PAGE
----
Once there, people trekked across farm field paths to the entrance of the forest.  Greeted by friendly volunteers that were collecting registration donations, "pay what you can" with a recommended donation of $10, we chirped with excitement. Upon entering the forest, people stopped and stared. It was as if entering a dream! Amongst the stands of fall coloured trees were pockets of tents that had chefs crafting together their meals to share. Many were cooking the locally produced food over fire pits, which added multiple streams of aromas that pulled you in different directions. With home-brought plates, cups and cutlery in hand we gathered our senses and galloped towards the smells. First table had little tarts filled with goat cheese, produced just 3 km away, mixed with berries it was quite the treat! Next was squash gnocchi! I don't know if you can imagine how it tasted swirled with maple syrup and sage! Ah! Plates moved, pulling their human parts from location to location being settled by the warm pockets of sunshine and acoustic tunes during their short journeys.

    Grazing throughout the art stands and mud-jumping children, eating mouths took time to discuss the issues at hand. Where would all this amazing food come from if this class A farming and ranching land turned into a quarry? We enjoyed our vegetarian poutine, those potatoes grew here. What about the water? Wouldn't digging 200ft below the water table in the headwaters of 5 major river systems affect the flow? These are all important issues to be pondered.

    Overall, it was a fantastic experience, rich with culture, that left you feeling satisfied. We left with new energy and hope that our efforts here today and our continued efforts will help prevent the proposed Mega Quarry and to create new policy to help make the necessary process of aggregate production less destructive to the environment.

For more information on the Mega Quarry and the efforts surrounding it, check out these links:

-Paul Wartman
Oct 19, 2011

Tuesday, October 18, 2011

occupy wall street.

I like the Occupy (insert developed world city here) movement. Something in the capitalist system is not working, and it needs to be addressed. I'm not claiming to have any answers about what exactly the problem is, but I know something is wrong. I can feel it my bones.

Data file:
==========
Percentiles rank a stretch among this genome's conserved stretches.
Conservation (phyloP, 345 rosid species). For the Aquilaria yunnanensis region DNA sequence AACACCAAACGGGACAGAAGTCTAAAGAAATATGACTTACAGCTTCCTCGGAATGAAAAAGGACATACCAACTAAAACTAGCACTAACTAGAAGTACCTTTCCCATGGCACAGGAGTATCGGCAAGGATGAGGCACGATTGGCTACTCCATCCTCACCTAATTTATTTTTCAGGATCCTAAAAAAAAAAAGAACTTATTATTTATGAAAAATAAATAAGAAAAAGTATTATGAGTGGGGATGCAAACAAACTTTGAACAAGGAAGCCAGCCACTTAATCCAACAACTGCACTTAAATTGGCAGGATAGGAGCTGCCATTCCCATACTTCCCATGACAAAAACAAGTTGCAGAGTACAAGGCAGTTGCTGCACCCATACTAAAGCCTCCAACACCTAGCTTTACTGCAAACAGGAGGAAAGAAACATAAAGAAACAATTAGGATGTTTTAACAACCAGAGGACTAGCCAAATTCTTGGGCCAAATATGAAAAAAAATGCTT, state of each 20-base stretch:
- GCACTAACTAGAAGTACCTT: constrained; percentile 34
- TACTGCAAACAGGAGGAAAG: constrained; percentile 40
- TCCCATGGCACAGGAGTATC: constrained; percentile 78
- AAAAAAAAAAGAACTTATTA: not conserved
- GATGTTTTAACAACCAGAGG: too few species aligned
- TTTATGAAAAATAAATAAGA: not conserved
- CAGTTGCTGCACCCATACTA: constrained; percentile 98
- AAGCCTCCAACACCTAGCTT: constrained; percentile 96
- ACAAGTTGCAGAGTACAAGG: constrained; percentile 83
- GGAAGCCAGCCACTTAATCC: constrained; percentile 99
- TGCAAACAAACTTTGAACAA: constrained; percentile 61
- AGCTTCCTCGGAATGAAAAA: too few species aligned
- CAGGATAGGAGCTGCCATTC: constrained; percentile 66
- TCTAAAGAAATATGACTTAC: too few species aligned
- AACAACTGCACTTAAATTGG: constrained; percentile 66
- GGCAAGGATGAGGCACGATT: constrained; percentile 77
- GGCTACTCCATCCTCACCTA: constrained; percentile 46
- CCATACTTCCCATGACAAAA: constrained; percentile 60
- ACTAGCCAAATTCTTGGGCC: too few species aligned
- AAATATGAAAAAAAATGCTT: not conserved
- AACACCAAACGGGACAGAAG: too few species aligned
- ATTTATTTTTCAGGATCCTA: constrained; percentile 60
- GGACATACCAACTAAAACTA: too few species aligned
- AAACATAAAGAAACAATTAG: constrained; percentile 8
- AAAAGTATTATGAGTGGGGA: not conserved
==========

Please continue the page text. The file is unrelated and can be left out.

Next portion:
At the heart of the Occupy Wall St. Movement is the complaint that current financial markets are not regulated properly. Archaic banking practices, high-risk investments, and a bottom line driven solely by profits have combined to create a system vulnerable to exploitation by greedy goblins. Wall street occupiers claim old economic rules no longer apply; for example: rational expectations, which are: "economic situations in which the outcome depends partly on what people expect to happen".

What I don't like about Occupy Wall street, is how other advocacy groups have attached their agendas to the occupation movement. In order to bring about meaningful and effective change to the West's banking systems the message cannot be diluted with things like: climate change, social injustice, and environmental concerns. All of these things are inextricably attached to the impacts of capitalism, they are important and deserve attention; but let's just focus on bad banking practices (hasn't that been the major inconvenience of the past 5 years?). Policy makers will take the movement more seriously and it will be easier for them to affect change, if the priorities are direct and specific.

 I also don't like references in the media relating Occupy Wall St to the Arab revolutions. They are entirely different. Arabs have faced decades of stagnation and oppression, while Wall Street occupiers have only been affected for the past decade (the major shift coming after 9/11).

I have two videos that compare the political media perspective from the left and right. Notice how each media group, from opposite ends of the political spectrum, uses people at rallies to portray their message. The first video is of left-leaning media interviewing stupid people at a Tea-Party rally and the second video is of right-leaning media interviewing stupid people at the Occupy Wall Street movement. Media from across the spectrum are guilty of interviewing a small select sample of individuals and using that to represent the entire movement.

It just occurred to me this video may not play on all computers, try the link:
Ari Horowitz on GBTV
 p.s. I am well aware that 95% of what comes out of Glenn Beck's mouth is garbage.